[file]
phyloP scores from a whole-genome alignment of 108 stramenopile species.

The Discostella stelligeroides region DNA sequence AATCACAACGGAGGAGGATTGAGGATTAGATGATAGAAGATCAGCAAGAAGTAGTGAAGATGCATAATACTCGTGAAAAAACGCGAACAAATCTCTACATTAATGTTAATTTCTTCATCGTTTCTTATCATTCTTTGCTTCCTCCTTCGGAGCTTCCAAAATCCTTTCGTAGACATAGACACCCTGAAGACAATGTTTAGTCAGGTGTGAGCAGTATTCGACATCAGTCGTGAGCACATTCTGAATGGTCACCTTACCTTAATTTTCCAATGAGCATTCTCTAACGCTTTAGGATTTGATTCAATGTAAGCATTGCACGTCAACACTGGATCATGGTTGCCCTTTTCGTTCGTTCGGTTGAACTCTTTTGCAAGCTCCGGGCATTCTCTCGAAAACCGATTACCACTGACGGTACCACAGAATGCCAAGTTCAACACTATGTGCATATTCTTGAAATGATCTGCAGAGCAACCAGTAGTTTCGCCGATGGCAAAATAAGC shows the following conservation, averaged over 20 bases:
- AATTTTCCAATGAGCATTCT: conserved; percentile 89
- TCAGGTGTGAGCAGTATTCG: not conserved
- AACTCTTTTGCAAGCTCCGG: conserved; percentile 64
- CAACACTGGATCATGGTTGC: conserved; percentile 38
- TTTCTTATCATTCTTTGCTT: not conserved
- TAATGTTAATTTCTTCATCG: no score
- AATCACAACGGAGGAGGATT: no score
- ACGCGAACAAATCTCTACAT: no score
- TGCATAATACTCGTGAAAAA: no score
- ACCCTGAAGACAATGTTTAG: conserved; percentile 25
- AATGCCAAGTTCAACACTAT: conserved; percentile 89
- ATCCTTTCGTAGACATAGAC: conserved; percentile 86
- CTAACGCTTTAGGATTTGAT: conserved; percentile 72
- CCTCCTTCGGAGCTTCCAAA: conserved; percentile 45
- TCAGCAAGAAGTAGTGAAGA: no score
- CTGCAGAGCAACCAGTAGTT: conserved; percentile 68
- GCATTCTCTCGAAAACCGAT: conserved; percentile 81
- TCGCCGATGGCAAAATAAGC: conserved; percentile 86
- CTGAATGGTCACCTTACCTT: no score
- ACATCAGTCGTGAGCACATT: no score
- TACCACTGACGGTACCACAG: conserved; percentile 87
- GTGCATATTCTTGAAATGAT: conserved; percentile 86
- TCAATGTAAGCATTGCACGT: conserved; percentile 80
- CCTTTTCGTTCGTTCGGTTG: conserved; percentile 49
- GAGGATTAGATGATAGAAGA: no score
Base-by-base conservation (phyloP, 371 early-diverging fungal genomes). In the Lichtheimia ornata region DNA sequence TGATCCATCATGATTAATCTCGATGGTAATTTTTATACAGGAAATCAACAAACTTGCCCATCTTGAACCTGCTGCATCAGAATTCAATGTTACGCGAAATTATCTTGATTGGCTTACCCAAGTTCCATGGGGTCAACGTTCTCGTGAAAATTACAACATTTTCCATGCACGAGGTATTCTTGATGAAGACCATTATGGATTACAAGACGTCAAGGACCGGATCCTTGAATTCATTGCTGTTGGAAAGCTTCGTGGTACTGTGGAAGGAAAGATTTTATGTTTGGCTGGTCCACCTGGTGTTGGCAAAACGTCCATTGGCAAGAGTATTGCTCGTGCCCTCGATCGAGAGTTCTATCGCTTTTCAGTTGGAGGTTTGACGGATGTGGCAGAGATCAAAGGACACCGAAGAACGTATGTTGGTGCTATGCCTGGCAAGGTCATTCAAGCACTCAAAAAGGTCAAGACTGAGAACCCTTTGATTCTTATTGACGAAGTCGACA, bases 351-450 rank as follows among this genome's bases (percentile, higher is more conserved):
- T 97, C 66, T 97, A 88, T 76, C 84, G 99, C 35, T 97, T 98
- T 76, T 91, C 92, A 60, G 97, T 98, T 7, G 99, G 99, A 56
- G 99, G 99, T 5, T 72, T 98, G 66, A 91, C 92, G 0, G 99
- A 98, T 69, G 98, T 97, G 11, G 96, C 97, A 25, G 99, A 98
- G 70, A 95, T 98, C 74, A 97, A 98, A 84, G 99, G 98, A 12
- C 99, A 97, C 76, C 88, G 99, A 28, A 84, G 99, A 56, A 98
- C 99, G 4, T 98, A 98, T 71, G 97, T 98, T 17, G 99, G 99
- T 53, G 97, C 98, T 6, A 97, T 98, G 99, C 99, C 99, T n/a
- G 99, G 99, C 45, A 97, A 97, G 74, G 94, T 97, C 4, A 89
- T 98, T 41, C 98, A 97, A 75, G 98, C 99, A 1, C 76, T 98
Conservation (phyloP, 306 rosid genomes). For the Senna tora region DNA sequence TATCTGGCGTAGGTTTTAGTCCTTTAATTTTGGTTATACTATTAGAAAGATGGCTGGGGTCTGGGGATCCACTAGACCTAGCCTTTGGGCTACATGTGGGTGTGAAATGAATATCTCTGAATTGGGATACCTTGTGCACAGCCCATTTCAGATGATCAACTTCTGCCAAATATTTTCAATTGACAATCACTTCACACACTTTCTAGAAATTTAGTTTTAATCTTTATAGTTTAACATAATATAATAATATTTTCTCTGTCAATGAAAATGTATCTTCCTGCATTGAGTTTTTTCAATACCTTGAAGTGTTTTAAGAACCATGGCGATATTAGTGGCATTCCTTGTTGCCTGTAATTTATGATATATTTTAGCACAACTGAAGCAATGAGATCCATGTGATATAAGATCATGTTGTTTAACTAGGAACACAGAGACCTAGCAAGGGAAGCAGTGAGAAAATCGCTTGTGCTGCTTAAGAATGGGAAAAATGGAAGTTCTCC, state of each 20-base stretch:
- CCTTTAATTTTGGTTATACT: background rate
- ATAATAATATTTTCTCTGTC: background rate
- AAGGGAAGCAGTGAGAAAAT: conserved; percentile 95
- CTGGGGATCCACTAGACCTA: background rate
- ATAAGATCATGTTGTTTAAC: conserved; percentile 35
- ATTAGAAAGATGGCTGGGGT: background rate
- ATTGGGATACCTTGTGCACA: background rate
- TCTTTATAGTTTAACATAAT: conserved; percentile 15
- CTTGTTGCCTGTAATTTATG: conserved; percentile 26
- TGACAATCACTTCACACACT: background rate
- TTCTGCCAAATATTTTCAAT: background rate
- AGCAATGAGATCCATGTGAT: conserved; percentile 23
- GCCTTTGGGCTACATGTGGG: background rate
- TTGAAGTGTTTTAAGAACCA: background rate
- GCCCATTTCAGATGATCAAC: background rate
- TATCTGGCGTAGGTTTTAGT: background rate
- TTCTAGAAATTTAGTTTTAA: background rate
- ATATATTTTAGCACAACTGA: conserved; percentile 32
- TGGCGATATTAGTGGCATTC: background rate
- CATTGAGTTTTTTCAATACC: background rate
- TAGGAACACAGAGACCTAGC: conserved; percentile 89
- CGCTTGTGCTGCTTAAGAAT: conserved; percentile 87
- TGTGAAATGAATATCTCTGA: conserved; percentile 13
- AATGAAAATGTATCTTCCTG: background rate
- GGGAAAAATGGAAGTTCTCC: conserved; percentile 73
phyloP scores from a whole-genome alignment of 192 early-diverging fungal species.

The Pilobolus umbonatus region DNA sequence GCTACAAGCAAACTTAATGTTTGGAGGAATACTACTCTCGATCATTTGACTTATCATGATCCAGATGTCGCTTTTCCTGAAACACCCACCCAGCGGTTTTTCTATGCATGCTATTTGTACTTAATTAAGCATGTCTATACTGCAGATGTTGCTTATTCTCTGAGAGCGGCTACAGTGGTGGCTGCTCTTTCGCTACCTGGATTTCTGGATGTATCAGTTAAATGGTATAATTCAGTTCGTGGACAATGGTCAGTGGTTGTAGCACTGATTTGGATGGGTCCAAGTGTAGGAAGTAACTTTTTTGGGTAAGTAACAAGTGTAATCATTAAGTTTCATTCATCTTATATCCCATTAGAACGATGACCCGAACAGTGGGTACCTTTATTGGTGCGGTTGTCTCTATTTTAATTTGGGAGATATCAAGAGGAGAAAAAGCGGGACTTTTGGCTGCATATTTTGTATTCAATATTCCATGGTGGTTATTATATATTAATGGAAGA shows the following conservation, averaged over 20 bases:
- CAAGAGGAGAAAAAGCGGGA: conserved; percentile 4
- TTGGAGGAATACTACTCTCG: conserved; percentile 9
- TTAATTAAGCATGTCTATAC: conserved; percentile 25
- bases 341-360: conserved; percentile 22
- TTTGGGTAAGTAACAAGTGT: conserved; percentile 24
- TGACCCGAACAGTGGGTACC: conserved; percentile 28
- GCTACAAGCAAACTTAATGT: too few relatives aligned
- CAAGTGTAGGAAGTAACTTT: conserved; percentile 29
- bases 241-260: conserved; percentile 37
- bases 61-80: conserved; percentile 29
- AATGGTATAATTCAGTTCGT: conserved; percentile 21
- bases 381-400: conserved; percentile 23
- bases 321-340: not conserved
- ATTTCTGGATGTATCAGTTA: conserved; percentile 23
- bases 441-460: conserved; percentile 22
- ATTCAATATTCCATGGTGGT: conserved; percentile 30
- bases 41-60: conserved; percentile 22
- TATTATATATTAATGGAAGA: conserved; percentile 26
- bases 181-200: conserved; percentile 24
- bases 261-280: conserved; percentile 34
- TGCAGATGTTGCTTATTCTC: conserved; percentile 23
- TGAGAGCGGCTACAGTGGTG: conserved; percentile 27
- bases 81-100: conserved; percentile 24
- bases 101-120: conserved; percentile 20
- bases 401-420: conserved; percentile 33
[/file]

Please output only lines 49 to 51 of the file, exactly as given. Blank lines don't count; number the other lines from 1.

- TGACAATCACTTCACACACT: background rate
- TTCTGCCAAATATTTTCAAT: background rate
- AGCAATGAGATCCATGTGAT: conserved; percentile 23